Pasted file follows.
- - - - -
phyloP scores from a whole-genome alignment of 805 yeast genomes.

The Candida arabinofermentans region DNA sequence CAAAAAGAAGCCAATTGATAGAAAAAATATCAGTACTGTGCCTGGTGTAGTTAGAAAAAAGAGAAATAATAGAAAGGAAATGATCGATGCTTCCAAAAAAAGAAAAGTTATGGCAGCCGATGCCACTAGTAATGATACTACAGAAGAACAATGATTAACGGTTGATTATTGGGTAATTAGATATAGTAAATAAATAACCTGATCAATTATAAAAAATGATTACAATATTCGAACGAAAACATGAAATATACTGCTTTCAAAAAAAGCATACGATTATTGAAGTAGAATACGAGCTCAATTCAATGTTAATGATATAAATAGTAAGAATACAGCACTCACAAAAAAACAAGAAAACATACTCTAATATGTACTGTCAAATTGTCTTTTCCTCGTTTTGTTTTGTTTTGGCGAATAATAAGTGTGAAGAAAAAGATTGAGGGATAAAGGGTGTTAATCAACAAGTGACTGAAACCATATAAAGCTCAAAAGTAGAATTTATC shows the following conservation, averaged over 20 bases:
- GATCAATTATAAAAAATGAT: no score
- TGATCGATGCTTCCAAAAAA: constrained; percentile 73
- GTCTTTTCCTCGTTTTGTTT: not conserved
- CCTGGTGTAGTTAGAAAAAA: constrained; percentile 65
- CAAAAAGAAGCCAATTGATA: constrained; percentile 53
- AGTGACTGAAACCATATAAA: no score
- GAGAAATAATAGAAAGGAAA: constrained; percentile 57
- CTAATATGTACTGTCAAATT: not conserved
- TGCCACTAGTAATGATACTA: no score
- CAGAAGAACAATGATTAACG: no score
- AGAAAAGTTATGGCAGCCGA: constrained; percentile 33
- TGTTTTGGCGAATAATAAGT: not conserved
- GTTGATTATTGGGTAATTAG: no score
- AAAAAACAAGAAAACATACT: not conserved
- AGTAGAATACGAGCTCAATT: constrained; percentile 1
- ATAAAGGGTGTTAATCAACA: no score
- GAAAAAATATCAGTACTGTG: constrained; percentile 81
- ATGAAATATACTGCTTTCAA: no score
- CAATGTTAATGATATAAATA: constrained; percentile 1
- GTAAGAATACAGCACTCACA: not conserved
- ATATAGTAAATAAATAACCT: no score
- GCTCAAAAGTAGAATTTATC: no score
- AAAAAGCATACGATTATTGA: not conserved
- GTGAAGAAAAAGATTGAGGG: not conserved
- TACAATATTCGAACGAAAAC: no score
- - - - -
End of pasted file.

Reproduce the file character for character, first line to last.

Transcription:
phyloP scores from a whole-genome alignment of 805 yeast genomes.

The Candida arabinofermentans region DNA sequence CAAAAAGAAGCCAATTGATAGAAAAAATATCAGTACTGTGCCTGGTGTAGTTAGAAAAAAGAGAAATAATAGAAAGGAAATGATCGATGCTTCCAAAAAAAGAAAAGTTATGGCAGCCGATGCCACTAGTAATGATACTACAGAAGAACAATGATTAACGGTTGATTATTGGGTAATTAGATATAGTAAATAAATAACCTGATCAATTATAAAAAATGATTACAATATTCGAACGAAAACATGAAATATACTGCTTTCAAAAAAAGCATACGATTATTGAAGTAGAATACGAGCTCAATTCAATGTTAATGATATAAATAGTAAGAATACAGCACTCACAAAAAAACAAGAAAACATACTCTAATATGTACTGTCAAATTGTCTTTTCCTCGTTTTGTTTTGTTTTGGCGAATAATAAGTGTGAAGAAAAAGATTGAGGGATAAAGGGTGTTAATCAACAAGTGACTGAAACCATATAAAGCTCAAAAGTAGAATTTATC shows the following conservation, averaged over 20 bases:
- GATCAATTATAAAAAATGAT: no score
- TGATCGATGCTTCCAAAAAA: constrained; percentile 73
- GTCTTTTCCTCGTTTTGTTT: not conserved
- CCTGGTGTAGTTAGAAAAAA: constrained; percentile 65
- CAAAAAGAAGCCAATTGATA: constrained; percentile 53
- AGTGACTGAAACCATATAAA: no score
- GAGAAATAATAGAAAGGAAA: constrained; percentile 57
- CTAATATGTACTGTCAAATT: not conserved
- TGCCACTAGTAATGATACTA: no score
- CAGAAGAACAATGATTAACG: no score
- AGAAAAGTTATGGCAGCCGA: constrained; percentile 33
- TGTTTTGGCGAATAATAAGT: not conserved
- GTTGATTATTGGGTAATTAG: no score
- AAAAAACAAGAAAACATACT: not conserved
- AGTAGAATACGAGCTCAATT: constrained; percentile 1
- ATAAAGGGTGTTAATCAACA: no score
- GAAAAAATATCAGTACTGTG: constrained; percentile 81
- ATGAAATATACTGCTTTCAA: no score
- CAATGTTAATGATATAAATA: constrained; percentile 1
- GTAAGAATACAGCACTCACA: not conserved
- ATATAGTAAATAAATAACCT: no score
- GCTCAAAAGTAGAATTTATC: no score
- AAAAAGCATACGATTATTGA: not conserved
- GTGAAGAAAAAGATTGAGGG: not conserved
- TACAATATTCGAACGAAAAC: no score